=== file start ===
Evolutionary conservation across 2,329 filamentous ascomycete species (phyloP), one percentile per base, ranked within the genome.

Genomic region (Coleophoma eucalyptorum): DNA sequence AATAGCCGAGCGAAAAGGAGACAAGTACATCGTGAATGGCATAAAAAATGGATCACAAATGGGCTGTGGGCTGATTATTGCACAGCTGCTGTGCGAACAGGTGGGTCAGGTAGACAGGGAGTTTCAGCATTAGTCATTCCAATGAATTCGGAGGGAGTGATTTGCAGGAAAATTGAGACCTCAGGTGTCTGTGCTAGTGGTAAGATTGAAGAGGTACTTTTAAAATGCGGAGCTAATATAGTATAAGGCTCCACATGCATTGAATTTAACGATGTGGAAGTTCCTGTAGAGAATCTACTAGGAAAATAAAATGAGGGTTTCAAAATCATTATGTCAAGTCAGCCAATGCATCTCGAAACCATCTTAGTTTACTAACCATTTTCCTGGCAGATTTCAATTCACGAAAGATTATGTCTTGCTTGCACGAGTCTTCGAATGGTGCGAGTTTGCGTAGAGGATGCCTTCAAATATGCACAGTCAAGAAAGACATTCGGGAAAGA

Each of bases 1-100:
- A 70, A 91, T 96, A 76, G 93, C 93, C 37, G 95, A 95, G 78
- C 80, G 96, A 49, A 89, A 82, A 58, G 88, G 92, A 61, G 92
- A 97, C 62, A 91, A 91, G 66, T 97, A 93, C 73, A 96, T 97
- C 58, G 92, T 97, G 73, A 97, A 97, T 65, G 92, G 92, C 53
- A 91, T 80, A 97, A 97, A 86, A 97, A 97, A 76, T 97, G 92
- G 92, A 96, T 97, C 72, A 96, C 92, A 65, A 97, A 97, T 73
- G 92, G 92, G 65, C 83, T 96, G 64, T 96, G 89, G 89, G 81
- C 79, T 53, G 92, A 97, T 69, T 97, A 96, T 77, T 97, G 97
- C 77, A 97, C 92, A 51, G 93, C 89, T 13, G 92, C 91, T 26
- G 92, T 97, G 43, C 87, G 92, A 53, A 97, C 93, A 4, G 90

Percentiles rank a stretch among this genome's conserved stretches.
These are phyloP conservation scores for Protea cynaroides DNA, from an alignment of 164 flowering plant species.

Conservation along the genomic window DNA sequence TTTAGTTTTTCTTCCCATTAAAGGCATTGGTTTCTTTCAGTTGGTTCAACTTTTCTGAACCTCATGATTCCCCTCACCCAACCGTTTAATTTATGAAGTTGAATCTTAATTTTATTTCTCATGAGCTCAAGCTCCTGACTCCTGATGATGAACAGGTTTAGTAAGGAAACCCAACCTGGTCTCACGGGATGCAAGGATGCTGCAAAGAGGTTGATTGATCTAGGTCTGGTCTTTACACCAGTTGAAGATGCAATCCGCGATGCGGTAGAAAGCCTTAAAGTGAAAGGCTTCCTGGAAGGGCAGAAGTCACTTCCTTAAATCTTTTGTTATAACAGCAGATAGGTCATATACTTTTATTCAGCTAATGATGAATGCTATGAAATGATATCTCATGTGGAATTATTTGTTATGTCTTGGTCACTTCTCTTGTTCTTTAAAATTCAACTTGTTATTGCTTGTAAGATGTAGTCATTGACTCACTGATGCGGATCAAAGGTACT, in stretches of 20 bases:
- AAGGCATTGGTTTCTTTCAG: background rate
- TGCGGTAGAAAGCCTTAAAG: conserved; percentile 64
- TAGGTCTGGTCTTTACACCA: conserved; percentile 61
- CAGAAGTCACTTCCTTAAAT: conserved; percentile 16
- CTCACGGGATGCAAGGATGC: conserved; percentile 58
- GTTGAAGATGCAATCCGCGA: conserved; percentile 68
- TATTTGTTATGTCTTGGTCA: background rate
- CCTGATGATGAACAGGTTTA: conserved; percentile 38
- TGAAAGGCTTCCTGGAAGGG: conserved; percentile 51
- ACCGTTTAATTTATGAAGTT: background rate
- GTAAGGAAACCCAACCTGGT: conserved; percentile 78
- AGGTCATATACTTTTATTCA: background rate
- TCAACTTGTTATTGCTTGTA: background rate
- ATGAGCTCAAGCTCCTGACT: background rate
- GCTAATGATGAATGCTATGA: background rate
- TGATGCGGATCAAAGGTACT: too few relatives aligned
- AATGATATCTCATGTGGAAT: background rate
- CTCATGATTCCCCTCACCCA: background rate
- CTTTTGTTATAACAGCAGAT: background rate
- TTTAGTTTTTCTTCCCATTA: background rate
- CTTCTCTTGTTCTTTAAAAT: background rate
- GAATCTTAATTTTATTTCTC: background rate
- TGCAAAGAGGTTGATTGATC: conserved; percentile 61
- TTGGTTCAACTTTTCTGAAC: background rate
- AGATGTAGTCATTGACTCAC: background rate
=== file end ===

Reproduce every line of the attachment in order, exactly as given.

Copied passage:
Evolutionary conservation across 2,329 filamentous ascomycete species (phyloP), one percentile per base, ranked within the genome.

Genomic region (Coleophoma eucalyptorum): DNA sequence AATAGCCGAGCGAAAAGGAGACAAGTACATCGTGAATGGCATAAAAAATGGATCACAAATGGGCTGTGGGCTGATTATTGCACAGCTGCTGTGCGAACAGGTGGGTCAGGTAGACAGGGAGTTTCAGCATTAGTCATTCCAATGAATTCGGAGGGAGTGATTTGCAGGAAAATTGAGACCTCAGGTGTCTGTGCTAGTGGTAAGATTGAAGAGGTACTTTTAAAATGCGGAGCTAATATAGTATAAGGCTCCACATGCATTGAATTTAACGATGTGGAAGTTCCTGTAGAGAATCTACTAGGAAAATAAAATGAGGGTTTCAAAATCATTATGTCAAGTCAGCCAATGCATCTCGAAACCATCTTAGTTTACTAACCATTTTCCTGGCAGATTTCAATTCACGAAAGATTATGTCTTGCTTGCACGAGTCTTCGAATGGTGCGAGTTTGCGTAGAGGATGCCTTCAAATATGCACAGTCAAGAAAGACATTCGGGAAAGA

Each of bases 1-100:
- A 70, A 91, T 96, A 76, G 93, C 93, C 37, G 95, A 95, G 78
- C 80, G 96, A 49, A 89, A 82, A 58, G 88, G 92, A 61, G 92
- A 97, C 62, A 91, A 91, G 66, T 97, A 93, C 73, A 96, T 97
- C 58, G 92, T 97, G 73, A 97, A 97, T 65, G 92, G 92, C 53
- A 91, T 80, A 97, A 97, A 86, A 97, A 97, A 76, T 97, G 92
- G 92, A 96, T 97, C 72, A 96, C 92, A 65, A 97, A 97, T 73
- G 92, G 92, G 65, C 83, T 96, G 64, T 96, G 89, G 89, G 81
- C 79, T 53, G 92, A 97, T 69, T 97, A 96, T 77, T 97, G 97
- C 77, A 97, C 92, A 51, G 93, C 89, T 13, G 92, C 91, T 26
- G 92, T 97, G 43, C 87, G 92, A 53, A 97, C 93, A 4, G 90

Percentiles rank a stretch among this genome's conserved stretches.
These are phyloP conservation scores for Protea cynaroides DNA, from an alignment of 164 flowering plant species.

Conservation along the genomic window DNA sequence TTTAGTTTTTCTTCCCATTAAAGGCATTGGTTTCTTTCAGTTGGTTCAACTTTTCTGAACCTCATGATTCCCCTCACCCAACCGTTTAATTTATGAAGTTGAATCTTAATTTTATTTCTCATGAGCTCAAGCTCCTGACTCCTGATGATGAACAGGTTTAGTAAGGAAACCCAACCTGGTCTCACGGGATGCAAGGATGCTGCAAAGAGGTTGATTGATCTAGGTCTGGTCTTTACACCAGTTGAAGATGCAATCCGCGATGCGGTAGAAAGCCTTAAAGTGAAAGGCTTCCTGGAAGGGCAGAAGTCACTTCCTTAAATCTTTTGTTATAACAGCAGATAGGTCATATACTTTTATTCAGCTAATGATGAATGCTATGAAATGATATCTCATGTGGAATTATTTGTTATGTCTTGGTCACTTCTCTTGTTCTTTAAAATTCAACTTGTTATTGCTTGTAAGATGTAGTCATTGACTCACTGATGCGGATCAAAGGTACT, in stretches of 20 bases:
- AAGGCATTGGTTTCTTTCAG: background rate
- TGCGGTAGAAAGCCTTAAAG: conserved; percentile 64
- TAGGTCTGGTCTTTACACCA: conserved; percentile 61
- CAGAAGTCACTTCCTTAAAT: conserved; percentile 16
- CTCACGGGATGCAAGGATGC: conserved; percentile 58
- GTTGAAGATGCAATCCGCGA: conserved; percentile 68
- TATTTGTTATGTCTTGGTCA: background rate
- CCTGATGATGAACAGGTTTA: conserved; percentile 38
- TGAAAGGCTTCCTGGAAGGG: conserved; percentile 51
- ACCGTTTAATTTATGAAGTT: background rate
- GTAAGGAAACCCAACCTGGT: conserved; percentile 78
- AGGTCATATACTTTTATTCA: background rate
- TCAACTTGTTATTGCTTGTA: background rate
- ATGAGCTCAAGCTCCTGACT: background rate
- GCTAATGATGAATGCTATGA: background rate
- TGATGCGGATCAAAGGTACT: too few relatives aligned
- AATGATATCTCATGTGGAAT: background rate
- CTCATGATTCCCCTCACCCA: background rate
- CTTTTGTTATAACAGCAGAT: background rate
- TTTAGTTTTTCTTCCCATTA: background rate
- CTTCTCTTGTTCTTTAAAAT: background rate
- GAATCTTAATTTTATTTCTC: background rate
- TGCAAAGAGGTTGATTGATC: conserved; percentile 61
- TTGGTTCAACTTTTCTGAAC: background rate
- AGATGTAGTCATTGACTCAC: background rate